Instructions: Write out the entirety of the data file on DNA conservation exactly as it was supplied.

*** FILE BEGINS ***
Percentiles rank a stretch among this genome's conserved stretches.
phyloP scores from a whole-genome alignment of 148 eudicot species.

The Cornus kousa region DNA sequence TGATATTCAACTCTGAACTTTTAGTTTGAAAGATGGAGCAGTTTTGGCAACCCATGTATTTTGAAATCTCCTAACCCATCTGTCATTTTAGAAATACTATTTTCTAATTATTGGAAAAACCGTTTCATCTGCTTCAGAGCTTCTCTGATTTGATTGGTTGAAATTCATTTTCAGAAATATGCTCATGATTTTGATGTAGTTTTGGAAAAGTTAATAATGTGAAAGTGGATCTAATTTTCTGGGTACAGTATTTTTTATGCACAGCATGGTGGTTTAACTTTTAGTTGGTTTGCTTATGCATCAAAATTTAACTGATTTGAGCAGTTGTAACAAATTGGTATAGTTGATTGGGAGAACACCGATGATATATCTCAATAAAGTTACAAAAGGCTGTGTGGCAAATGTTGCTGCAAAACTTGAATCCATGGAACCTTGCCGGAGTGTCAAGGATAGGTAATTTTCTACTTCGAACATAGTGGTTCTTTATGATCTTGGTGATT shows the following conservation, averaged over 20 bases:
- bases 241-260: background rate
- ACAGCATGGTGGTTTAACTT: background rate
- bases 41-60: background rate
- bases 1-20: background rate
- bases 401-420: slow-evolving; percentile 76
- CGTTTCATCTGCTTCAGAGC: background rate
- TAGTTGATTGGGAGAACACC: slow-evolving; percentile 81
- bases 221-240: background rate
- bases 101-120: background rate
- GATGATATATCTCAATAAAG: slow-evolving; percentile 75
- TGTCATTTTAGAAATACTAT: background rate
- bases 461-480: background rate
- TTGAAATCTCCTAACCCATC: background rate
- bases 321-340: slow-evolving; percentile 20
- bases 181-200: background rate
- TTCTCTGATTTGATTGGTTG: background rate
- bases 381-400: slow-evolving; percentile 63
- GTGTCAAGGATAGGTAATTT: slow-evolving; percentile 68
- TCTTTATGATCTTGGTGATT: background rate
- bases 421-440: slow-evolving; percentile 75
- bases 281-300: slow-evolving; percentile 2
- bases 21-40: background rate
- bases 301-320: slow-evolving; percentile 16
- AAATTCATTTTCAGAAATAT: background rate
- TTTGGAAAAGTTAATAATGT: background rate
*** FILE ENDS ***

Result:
Percentiles rank a stretch among this genome's conserved stretches.
phyloP scores from a whole-genome alignment of 148 eudicot species.

The Cornus kousa region DNA sequence TGATATTCAACTCTGAACTTTTAGTTTGAAAGATGGAGCAGTTTTGGCAACCCATGTATTTTGAAATCTCCTAACCCATCTGTCATTTTAGAAATACTATTTTCTAATTATTGGAAAAACCGTTTCATCTGCTTCAGAGCTTCTCTGATTTGATTGGTTGAAATTCATTTTCAGAAATATGCTCATGATTTTGATGTAGTTTTGGAAAAGTTAATAATGTGAAAGTGGATCTAATTTTCTGGGTACAGTATTTTTTATGCACAGCATGGTGGTTTAACTTTTAGTTGGTTTGCTTATGCATCAAAATTTAACTGATTTGAGCAGTTGTAACAAATTGGTATAGTTGATTGGGAGAACACCGATGATATATCTCAATAAAGTTACAAAAGGCTGTGTGGCAAATGTTGCTGCAAAACTTGAATCCATGGAACCTTGCCGGAGTGTCAAGGATAGGTAATTTTCTACTTCGAACATAGTGGTTCTTTATGATCTTGGTGATT shows the following conservation, averaged over 20 bases:
- bases 241-260: background rate
- ACAGCATGGTGGTTTAACTT: background rate
- bases 41-60: background rate
- bases 1-20: background rate
- bases 401-420: slow-evolving; percentile 76
- CGTTTCATCTGCTTCAGAGC: background rate
- TAGTTGATTGGGAGAACACC: slow-evolving; percentile 81
- bases 221-240: background rate
- bases 101-120: background rate
- GATGATATATCTCAATAAAG: slow-evolving; percentile 75
- TGTCATTTTAGAAATACTAT: background rate
- bases 461-480: background rate
- TTGAAATCTCCTAACCCATC: background rate
- bases 321-340: slow-evolving; percentile 20
- bases 181-200: background rate
- TTCTCTGATTTGATTGGTTG: background rate
- bases 381-400: slow-evolving; percentile 63
- GTGTCAAGGATAGGTAATTT: slow-evolving; percentile 68
- TCTTTATGATCTTGGTGATT: background rate
- bases 421-440: slow-evolving; percentile 75
- bases 281-300: slow-evolving; percentile 2
- bases 21-40: background rate
- bases 301-320: slow-evolving; percentile 16
- AAATTCATTTTCAGAAATAT: background rate
- TTTGGAAAAGTTAATAATGT: background rate